Lending a helping hand

In order to keep the shelter in viable shape for these animals, it takes a large amount of volunteers and donations. Many people who have adopted animals from the shelter have been stepping up these past few months in order to assist the facility in keeping up with the large number of drop-ins and strays.

Among monetary donations, Gaffey said the shelter collects donations ranging from a truckload of dog food to children bringing in toys and treats they received for their birthdays in lieu of presents.

Psychology junior Elizabeth Price adopted a brown and gray tabby cat named Ahri from the shelter in April, right when the facility began to fill up. Price is living on a college student’s budget, but she said she desires to give back to the shelter and the animals that deserve the best treatment possible.

When she has extra cat food or some that Ahri doesn’t like, she takes it straight to the shelter.

“Living on a college budget isn’t easy, but I try to help when I can,” Price said. “I know it’s not always possible for those struggling with money to be able to help, but these animals need a great [environment] while they are waiting for somewhere to live out the rest of their days.”

Besides adopting, the shelter has also received a lot of inquiry about people temporarily fostering animals until there is room in the shelter to house more animals. Gaffey said that though a foster system would be beneficial, the shelter only takes into account those who are serious about helping these animals for the long haul.

Both Gaffey and Ochoa, however, foster animals from the shelter that either wouldn’t do well in the shelter environment, are injured or just need love. Currently, Ochoa is fostering five puppies from the shelter while Gaffey is fostering three others.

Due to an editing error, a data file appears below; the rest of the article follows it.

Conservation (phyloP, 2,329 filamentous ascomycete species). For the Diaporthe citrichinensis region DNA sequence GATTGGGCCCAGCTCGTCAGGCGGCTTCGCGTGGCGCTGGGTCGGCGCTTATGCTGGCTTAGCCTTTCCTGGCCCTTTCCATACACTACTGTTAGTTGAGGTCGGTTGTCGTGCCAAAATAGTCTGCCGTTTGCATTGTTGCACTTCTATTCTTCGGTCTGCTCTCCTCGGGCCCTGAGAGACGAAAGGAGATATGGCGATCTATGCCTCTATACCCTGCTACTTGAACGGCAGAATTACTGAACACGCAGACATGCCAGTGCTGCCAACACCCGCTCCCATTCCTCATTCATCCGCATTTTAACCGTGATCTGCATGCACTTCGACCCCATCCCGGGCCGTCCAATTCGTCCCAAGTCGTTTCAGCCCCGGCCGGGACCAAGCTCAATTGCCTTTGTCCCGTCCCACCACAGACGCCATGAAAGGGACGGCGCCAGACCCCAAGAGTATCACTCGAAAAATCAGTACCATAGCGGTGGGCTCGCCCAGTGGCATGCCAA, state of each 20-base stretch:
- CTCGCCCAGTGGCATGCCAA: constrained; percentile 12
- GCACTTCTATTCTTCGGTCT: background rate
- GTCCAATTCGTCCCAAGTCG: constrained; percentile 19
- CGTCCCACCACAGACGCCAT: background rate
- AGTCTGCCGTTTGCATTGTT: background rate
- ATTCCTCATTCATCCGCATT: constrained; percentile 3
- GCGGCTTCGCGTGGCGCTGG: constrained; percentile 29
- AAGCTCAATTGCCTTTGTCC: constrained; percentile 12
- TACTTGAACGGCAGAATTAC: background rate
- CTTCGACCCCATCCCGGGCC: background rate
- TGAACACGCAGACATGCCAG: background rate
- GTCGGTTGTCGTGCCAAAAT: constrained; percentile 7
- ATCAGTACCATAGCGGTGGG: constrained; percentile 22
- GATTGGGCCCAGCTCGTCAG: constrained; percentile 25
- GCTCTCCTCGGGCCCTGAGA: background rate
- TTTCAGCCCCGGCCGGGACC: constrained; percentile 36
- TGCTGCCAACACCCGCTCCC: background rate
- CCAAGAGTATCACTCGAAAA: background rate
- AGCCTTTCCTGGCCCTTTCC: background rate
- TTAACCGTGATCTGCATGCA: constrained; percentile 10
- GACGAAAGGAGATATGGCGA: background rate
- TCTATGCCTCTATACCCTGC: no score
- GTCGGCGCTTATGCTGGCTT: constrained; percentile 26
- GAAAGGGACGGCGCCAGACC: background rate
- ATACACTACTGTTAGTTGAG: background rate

Ochoa fostered Richie last year at a time when the shelter was full. Since pit bulls are seen as vicious and are prohibited by many apartment complexes in Denton, many pit bulls come to the city shelter. Ochoa, however, said she instantly fell in love with Richie.

When she realized that Richie might not be adopted – in part because of an ACL injury that would require surgery – Ochoa decided to take him in and help him heal. Through donations and a veterinarian discount, Ochoa raised the money to fix Richie’s ACL and helped him all through his recovery.

“Even though I didn’t really know it at the time, I was Richie’s last chance,” Ochoa said. “Some friends of ours adopted him after we fostered him, so we get to see him often. But there’s no telling if he would have even been here today, the sweet, loving dog he is, without the opportunity he had.”

Through foster homes, volunteers and donations, the shelter is able to continue on through summer, even with the high number of animals that are brought in. Despite the help, Gaffey said it’s important to remember to keep track of your pets, to spay and neuter them and to see whether or not you can make room for another animal in your life.

By the end of summer, the shelter is hoping the number of animals in the facility drastically decreases. Until then, they have to make decisions a day at a time.

“We have a really big shelter, but when you’re talking about hundreds of animals, it’s hard,” Gaffey said. “Anyone who helps spread the word, whether it’s just sharing one of our Facebook posts or actually taking one of these loving animals home, is making such a huge impact. Each and every one of these animals deserves the absolute best home possible.”

Featured Image: City of Denton Animal Shelter – 3717 North Elm. Tomas Gonzalez | Visuals Editor